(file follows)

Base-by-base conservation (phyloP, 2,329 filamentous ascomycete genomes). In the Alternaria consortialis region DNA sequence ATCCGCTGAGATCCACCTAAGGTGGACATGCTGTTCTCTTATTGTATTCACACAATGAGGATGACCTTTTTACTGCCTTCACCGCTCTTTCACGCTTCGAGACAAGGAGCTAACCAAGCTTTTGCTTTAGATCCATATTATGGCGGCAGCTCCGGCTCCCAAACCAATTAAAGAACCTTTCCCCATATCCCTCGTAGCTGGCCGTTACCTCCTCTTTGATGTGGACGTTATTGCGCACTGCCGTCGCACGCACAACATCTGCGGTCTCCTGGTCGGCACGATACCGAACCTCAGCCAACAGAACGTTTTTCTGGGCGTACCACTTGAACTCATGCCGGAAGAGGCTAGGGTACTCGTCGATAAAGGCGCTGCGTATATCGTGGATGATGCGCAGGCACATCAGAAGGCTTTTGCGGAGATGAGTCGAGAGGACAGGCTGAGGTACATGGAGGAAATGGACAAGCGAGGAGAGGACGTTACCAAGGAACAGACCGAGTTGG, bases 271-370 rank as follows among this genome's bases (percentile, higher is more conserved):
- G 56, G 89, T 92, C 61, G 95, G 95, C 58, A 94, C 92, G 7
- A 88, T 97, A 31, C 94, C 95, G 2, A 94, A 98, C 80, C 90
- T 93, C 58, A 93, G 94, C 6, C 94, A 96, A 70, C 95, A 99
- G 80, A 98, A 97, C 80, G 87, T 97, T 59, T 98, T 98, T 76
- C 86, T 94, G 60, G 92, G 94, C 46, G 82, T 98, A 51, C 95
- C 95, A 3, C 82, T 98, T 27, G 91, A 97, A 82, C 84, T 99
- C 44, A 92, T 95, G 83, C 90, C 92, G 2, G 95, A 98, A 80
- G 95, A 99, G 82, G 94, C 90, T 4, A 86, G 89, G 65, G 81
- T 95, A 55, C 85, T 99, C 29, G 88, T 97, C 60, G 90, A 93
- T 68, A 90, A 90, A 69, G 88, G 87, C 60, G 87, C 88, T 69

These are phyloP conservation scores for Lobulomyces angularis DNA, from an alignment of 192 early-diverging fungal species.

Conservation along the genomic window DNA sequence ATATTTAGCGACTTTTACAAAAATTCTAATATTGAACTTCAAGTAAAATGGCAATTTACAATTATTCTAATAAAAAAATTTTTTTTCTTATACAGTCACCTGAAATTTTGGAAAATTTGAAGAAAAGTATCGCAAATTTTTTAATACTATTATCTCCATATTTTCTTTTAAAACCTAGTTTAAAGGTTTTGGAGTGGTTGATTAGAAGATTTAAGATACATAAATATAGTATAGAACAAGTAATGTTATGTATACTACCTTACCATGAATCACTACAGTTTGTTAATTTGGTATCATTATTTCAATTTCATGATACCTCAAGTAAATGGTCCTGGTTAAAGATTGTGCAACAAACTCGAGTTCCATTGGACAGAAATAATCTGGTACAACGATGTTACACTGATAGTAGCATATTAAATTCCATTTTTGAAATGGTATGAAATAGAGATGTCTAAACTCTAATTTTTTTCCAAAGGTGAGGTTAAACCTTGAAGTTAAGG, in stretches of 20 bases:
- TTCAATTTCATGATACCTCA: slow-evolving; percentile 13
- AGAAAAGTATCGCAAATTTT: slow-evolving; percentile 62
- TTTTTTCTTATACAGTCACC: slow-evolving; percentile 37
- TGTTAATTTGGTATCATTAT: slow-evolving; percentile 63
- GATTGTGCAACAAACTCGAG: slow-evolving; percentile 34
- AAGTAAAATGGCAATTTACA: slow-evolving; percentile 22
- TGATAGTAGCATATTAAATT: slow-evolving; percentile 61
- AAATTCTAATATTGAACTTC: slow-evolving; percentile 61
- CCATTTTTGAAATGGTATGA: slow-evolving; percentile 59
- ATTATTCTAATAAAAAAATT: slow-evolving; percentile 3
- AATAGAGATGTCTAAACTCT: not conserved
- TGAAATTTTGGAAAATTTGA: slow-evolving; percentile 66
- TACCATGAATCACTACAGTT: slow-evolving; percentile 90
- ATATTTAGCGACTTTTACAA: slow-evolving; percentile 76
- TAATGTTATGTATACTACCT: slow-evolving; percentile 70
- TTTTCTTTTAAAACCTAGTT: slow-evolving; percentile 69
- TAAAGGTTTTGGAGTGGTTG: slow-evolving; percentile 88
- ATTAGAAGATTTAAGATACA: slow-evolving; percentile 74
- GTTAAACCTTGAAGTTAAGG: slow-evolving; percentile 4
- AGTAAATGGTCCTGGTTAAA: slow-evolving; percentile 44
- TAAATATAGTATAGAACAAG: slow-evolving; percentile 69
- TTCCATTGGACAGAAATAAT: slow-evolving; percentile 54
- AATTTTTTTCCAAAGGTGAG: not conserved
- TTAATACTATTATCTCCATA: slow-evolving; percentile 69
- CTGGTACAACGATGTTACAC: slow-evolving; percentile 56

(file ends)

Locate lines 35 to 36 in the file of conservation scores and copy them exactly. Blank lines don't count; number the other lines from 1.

- TTCCATTGGACAGAAATAAT: slow-evolving; percentile 54
- AATTTTTTTCCAAAGGTGAG: not conserved